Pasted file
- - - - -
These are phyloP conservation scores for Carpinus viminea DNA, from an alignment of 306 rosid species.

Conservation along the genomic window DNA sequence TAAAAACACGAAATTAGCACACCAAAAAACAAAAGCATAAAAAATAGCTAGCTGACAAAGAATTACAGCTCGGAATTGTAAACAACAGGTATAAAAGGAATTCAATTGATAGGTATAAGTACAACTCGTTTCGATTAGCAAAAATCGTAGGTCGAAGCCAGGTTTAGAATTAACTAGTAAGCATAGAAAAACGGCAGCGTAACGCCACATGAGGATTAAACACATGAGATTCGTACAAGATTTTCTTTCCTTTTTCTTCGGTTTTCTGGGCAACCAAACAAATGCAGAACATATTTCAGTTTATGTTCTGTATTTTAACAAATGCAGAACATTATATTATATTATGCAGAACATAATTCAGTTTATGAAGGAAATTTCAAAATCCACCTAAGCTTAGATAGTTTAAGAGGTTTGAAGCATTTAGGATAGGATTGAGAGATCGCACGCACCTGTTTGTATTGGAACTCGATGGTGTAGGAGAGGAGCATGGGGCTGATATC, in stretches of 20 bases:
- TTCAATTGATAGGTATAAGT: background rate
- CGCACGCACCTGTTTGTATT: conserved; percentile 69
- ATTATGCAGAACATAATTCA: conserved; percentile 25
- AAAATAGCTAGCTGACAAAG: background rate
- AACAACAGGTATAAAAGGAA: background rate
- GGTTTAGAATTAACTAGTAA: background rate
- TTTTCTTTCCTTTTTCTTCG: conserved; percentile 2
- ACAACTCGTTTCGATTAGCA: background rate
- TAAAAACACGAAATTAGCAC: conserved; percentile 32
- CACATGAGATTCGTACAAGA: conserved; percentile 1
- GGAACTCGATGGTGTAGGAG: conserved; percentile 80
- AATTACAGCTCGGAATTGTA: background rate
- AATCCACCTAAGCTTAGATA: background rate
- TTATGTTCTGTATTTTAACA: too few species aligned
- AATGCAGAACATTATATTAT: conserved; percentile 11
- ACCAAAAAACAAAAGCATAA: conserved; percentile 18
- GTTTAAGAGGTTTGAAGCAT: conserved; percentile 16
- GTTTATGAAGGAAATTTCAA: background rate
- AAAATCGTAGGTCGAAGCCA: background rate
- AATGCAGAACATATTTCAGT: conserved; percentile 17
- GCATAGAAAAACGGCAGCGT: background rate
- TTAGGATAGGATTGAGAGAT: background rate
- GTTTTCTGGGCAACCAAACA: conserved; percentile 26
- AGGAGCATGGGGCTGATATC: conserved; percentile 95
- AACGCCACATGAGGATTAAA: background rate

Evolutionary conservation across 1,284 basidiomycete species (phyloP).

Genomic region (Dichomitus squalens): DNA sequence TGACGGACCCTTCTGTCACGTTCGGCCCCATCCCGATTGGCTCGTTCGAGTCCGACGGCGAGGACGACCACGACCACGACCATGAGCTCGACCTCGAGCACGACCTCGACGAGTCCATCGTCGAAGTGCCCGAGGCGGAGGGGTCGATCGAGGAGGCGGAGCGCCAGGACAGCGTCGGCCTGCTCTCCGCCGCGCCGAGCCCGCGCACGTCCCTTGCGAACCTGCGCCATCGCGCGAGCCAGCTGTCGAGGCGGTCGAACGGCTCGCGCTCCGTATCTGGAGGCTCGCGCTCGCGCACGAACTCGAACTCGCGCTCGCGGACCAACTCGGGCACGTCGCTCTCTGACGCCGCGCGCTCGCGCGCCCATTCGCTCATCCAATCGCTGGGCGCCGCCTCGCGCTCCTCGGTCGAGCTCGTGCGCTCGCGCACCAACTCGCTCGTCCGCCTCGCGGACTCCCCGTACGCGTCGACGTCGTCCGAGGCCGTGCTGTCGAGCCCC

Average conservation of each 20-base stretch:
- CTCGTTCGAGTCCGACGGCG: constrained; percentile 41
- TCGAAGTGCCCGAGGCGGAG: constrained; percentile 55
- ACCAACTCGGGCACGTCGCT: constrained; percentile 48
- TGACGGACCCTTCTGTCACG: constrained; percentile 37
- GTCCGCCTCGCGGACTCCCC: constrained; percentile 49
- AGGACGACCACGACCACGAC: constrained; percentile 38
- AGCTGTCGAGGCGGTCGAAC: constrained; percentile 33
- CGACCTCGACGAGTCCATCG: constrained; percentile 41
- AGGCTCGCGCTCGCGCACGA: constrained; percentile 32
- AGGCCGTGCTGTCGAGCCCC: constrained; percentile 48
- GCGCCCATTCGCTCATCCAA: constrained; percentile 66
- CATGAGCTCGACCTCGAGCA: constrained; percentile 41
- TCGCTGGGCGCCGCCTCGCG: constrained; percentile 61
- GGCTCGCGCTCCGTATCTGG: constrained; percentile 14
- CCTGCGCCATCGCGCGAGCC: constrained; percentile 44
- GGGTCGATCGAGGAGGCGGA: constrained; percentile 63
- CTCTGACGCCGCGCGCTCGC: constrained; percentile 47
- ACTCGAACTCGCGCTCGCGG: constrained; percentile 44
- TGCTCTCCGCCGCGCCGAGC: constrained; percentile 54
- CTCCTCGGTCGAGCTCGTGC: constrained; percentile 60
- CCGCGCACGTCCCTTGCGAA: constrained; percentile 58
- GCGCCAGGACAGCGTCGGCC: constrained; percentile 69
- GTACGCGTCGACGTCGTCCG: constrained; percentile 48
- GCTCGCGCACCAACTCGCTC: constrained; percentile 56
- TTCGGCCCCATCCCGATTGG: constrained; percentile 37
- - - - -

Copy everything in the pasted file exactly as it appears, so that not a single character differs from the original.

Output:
These are phyloP conservation scores for Carpinus viminea DNA, from an alignment of 306 rosid species.

Conservation along the genomic window DNA sequence TAAAAACACGAAATTAGCACACCAAAAAACAAAAGCATAAAAAATAGCTAGCTGACAAAGAATTACAGCTCGGAATTGTAAACAACAGGTATAAAAGGAATTCAATTGATAGGTATAAGTACAACTCGTTTCGATTAGCAAAAATCGTAGGTCGAAGCCAGGTTTAGAATTAACTAGTAAGCATAGAAAAACGGCAGCGTAACGCCACATGAGGATTAAACACATGAGATTCGTACAAGATTTTCTTTCCTTTTTCTTCGGTTTTCTGGGCAACCAAACAAATGCAGAACATATTTCAGTTTATGTTCTGTATTTTAACAAATGCAGAACATTATATTATATTATGCAGAACATAATTCAGTTTATGAAGGAAATTTCAAAATCCACCTAAGCTTAGATAGTTTAAGAGGTTTGAAGCATTTAGGATAGGATTGAGAGATCGCACGCACCTGTTTGTATTGGAACTCGATGGTGTAGGAGAGGAGCATGGGGCTGATATC, in stretches of 20 bases:
- TTCAATTGATAGGTATAAGT: background rate
- CGCACGCACCTGTTTGTATT: conserved; percentile 69
- ATTATGCAGAACATAATTCA: conserved; percentile 25
- AAAATAGCTAGCTGACAAAG: background rate
- AACAACAGGTATAAAAGGAA: background rate
- GGTTTAGAATTAACTAGTAA: background rate
- TTTTCTTTCCTTTTTCTTCG: conserved; percentile 2
- ACAACTCGTTTCGATTAGCA: background rate
- TAAAAACACGAAATTAGCAC: conserved; percentile 32
- CACATGAGATTCGTACAAGA: conserved; percentile 1
- GGAACTCGATGGTGTAGGAG: conserved; percentile 80
- AATTACAGCTCGGAATTGTA: background rate
- AATCCACCTAAGCTTAGATA: background rate
- TTATGTTCTGTATTTTAACA: too few species aligned
- AATGCAGAACATTATATTAT: conserved; percentile 11
- ACCAAAAAACAAAAGCATAA: conserved; percentile 18
- GTTTAAGAGGTTTGAAGCAT: conserved; percentile 16
- GTTTATGAAGGAAATTTCAA: background rate
- AAAATCGTAGGTCGAAGCCA: background rate
- AATGCAGAACATATTTCAGT: conserved; percentile 17
- GCATAGAAAAACGGCAGCGT: background rate
- TTAGGATAGGATTGAGAGAT: background rate
- GTTTTCTGGGCAACCAAACA: conserved; percentile 26
- AGGAGCATGGGGCTGATATC: conserved; percentile 95
- AACGCCACATGAGGATTAAA: background rate

Evolutionary conservation across 1,284 basidiomycete species (phyloP).

Genomic region (Dichomitus squalens): DNA sequence TGACGGACCCTTCTGTCACGTTCGGCCCCATCCCGATTGGCTCGTTCGAGTCCGACGGCGAGGACGACCACGACCACGACCATGAGCTCGACCTCGAGCACGACCTCGACGAGTCCATCGTCGAAGTGCCCGAGGCGGAGGGGTCGATCGAGGAGGCGGAGCGCCAGGACAGCGTCGGCCTGCTCTCCGCCGCGCCGAGCCCGCGCACGTCCCTTGCGAACCTGCGCCATCGCGCGAGCCAGCTGTCGAGGCGGTCGAACGGCTCGCGCTCCGTATCTGGAGGCTCGCGCTCGCGCACGAACTCGAACTCGCGCTCGCGGACCAACTCGGGCACGTCGCTCTCTGACGCCGCGCGCTCGCGCGCCCATTCGCTCATCCAATCGCTGGGCGCCGCCTCGCGCTCCTCGGTCGAGCTCGTGCGCTCGCGCACCAACTCGCTCGTCCGCCTCGCGGACTCCCCGTACGCGTCGACGTCGTCCGAGGCCGTGCTGTCGAGCCCC

Average conservation of each 20-base stretch:
- CTCGTTCGAGTCCGACGGCG: constrained; percentile 41
- TCGAAGTGCCCGAGGCGGAG: constrained; percentile 55
- ACCAACTCGGGCACGTCGCT: constrained; percentile 48
- TGACGGACCCTTCTGTCACG: constrained; percentile 37
- GTCCGCCTCGCGGACTCCCC: constrained; percentile 49
- AGGACGACCACGACCACGAC: constrained; percentile 38
- AGCTGTCGAGGCGGTCGAAC: constrained; percentile 33
- CGACCTCGACGAGTCCATCG: constrained; percentile 41
- AGGCTCGCGCTCGCGCACGA: constrained; percentile 32
- AGGCCGTGCTGTCGAGCCCC: constrained; percentile 48
- GCGCCCATTCGCTCATCCAA: constrained; percentile 66
- CATGAGCTCGACCTCGAGCA: constrained; percentile 41
- TCGCTGGGCGCCGCCTCGCG: constrained; percentile 61
- GGCTCGCGCTCCGTATCTGG: constrained; percentile 14
- CCTGCGCCATCGCGCGAGCC: constrained; percentile 44
- GGGTCGATCGAGGAGGCGGA: constrained; percentile 63
- CTCTGACGCCGCGCGCTCGC: constrained; percentile 47
- ACTCGAACTCGCGCTCGCGG: constrained; percentile 44
- TGCTCTCCGCCGCGCCGAGC: constrained; percentile 54
- CTCCTCGGTCGAGCTCGTGC: constrained; percentile 60
- CCGCGCACGTCCCTTGCGAA: constrained; percentile 58
- GCGCCAGGACAGCGTCGGCC: constrained; percentile 69
- GTACGCGTCGACGTCGTCCG: constrained; percentile 48
- GCTCGCGCACCAACTCGCTC: constrained; percentile 56
- TTCGGCCCCATCCCGATTGG: constrained; percentile 37